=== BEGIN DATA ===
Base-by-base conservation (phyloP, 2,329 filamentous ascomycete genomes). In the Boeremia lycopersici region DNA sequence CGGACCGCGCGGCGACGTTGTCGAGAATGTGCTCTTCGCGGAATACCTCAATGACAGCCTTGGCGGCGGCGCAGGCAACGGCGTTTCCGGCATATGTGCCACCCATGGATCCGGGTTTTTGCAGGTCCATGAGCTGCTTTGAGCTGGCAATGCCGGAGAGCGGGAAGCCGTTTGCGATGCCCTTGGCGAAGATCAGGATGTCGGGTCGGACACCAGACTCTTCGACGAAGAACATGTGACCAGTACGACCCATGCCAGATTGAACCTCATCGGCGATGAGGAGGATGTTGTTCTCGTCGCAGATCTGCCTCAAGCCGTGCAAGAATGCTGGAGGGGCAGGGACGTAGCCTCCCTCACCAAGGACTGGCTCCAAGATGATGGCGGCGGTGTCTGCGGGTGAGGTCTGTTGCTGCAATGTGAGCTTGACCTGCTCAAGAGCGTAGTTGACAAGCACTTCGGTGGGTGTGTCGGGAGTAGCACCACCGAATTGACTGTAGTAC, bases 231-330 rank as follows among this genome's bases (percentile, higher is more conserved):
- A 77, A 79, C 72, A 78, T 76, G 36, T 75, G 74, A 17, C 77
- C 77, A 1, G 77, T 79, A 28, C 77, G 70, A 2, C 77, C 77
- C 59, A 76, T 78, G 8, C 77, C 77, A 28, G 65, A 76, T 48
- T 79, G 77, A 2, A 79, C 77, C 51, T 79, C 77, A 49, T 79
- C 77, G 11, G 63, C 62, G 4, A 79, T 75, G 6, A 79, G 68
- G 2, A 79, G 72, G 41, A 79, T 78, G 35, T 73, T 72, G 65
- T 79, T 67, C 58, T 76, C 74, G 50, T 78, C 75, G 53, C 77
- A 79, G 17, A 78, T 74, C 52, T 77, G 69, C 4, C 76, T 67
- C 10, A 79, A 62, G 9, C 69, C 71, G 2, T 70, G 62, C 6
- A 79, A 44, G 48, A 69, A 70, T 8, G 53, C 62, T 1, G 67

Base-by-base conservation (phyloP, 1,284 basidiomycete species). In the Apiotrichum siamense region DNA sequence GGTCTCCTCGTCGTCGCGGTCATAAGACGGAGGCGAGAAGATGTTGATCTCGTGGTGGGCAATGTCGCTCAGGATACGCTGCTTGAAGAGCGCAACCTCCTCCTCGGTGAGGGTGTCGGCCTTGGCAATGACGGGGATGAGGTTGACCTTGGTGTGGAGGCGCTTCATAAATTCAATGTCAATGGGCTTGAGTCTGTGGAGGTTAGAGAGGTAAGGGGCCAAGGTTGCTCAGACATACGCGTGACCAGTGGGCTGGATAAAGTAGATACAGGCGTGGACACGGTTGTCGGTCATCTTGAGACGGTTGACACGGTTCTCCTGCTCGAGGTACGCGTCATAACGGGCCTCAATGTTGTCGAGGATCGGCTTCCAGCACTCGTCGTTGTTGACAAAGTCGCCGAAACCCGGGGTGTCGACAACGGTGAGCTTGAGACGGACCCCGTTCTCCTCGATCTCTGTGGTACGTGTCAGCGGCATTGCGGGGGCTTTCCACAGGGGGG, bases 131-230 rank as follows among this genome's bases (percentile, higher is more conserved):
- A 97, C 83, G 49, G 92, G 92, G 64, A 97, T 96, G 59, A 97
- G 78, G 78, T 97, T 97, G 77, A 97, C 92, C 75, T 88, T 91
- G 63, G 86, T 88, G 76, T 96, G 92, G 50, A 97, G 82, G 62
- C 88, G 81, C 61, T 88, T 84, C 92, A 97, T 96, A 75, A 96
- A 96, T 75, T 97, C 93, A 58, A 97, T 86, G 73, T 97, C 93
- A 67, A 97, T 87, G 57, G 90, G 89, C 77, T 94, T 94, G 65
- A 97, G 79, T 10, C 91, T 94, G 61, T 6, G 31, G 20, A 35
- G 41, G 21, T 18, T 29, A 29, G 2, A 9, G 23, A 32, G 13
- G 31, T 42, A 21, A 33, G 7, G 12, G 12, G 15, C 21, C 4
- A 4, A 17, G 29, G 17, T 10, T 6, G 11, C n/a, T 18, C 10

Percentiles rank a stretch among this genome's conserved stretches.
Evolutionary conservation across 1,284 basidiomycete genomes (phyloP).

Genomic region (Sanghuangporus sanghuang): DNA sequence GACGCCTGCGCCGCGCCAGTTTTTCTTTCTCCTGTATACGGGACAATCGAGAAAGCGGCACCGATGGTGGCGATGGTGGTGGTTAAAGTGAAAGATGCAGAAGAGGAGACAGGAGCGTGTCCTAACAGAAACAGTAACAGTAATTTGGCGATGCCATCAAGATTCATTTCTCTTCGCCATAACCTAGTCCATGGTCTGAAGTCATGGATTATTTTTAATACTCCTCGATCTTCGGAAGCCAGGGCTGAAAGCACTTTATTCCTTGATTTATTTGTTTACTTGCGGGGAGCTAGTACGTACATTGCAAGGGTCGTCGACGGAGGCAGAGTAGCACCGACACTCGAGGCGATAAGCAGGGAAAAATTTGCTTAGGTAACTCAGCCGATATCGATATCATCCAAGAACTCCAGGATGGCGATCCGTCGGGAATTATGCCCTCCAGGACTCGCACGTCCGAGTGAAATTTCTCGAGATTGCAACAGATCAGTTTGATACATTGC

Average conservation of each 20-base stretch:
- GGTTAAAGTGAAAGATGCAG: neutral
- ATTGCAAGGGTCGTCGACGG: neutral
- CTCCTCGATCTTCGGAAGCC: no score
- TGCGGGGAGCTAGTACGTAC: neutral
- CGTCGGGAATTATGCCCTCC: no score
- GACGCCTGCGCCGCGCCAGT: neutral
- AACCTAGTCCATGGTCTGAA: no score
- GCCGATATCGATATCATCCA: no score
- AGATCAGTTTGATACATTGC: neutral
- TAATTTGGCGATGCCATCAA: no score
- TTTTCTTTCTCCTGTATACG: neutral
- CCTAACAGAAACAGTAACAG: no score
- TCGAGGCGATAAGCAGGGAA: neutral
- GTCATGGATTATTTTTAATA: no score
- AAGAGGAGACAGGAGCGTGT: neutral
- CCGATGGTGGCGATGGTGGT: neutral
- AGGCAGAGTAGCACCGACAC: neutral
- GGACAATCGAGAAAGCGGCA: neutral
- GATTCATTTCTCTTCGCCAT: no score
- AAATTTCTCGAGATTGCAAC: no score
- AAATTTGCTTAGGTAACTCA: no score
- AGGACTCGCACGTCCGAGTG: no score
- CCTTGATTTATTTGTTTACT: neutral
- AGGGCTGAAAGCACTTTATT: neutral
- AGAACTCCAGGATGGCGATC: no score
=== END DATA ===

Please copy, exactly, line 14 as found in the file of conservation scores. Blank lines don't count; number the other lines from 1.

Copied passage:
- G 78, G 78, T 97, T 97, G 77, A 97, C 92, C 75, T 88, T 91